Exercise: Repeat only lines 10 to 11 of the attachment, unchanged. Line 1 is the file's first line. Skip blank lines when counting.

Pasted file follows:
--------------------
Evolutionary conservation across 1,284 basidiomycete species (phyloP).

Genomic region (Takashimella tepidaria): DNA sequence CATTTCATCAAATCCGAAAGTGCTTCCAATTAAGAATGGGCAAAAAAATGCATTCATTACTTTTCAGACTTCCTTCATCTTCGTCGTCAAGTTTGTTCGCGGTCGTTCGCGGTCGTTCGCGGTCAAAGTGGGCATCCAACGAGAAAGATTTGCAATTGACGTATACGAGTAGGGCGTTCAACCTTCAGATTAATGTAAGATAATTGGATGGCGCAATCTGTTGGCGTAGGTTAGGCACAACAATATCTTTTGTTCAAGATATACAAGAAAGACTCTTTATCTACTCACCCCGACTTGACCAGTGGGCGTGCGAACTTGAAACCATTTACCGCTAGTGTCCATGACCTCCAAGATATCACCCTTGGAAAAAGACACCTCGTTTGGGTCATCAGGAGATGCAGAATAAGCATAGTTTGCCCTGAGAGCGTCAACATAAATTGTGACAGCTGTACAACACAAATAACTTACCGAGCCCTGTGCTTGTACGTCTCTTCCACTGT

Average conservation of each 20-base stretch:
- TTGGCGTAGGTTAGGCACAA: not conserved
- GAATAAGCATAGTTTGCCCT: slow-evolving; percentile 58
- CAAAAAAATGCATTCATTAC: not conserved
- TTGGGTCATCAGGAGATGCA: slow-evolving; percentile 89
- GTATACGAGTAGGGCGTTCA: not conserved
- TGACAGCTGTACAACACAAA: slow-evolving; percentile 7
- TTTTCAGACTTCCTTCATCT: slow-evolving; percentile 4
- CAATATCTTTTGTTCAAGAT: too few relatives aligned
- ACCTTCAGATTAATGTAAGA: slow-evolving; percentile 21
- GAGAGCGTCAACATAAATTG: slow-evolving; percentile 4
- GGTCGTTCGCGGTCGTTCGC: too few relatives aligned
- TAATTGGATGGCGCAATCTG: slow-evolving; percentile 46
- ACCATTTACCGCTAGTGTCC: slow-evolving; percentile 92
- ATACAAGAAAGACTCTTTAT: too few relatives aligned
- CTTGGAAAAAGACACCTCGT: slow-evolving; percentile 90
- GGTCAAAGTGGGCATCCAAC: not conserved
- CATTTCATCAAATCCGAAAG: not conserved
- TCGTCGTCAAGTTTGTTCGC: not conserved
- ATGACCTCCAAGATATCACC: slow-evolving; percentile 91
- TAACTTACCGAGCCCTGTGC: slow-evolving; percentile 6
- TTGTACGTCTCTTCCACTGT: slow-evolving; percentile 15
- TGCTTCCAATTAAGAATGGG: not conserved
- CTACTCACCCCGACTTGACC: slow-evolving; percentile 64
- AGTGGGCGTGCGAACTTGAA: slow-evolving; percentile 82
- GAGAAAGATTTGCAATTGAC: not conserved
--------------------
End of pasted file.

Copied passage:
- TTTTCAGACTTCCTTCATCT: slow-evolving; percentile 4
- CAATATCTTTTGTTCAAGAT: too few relatives aligned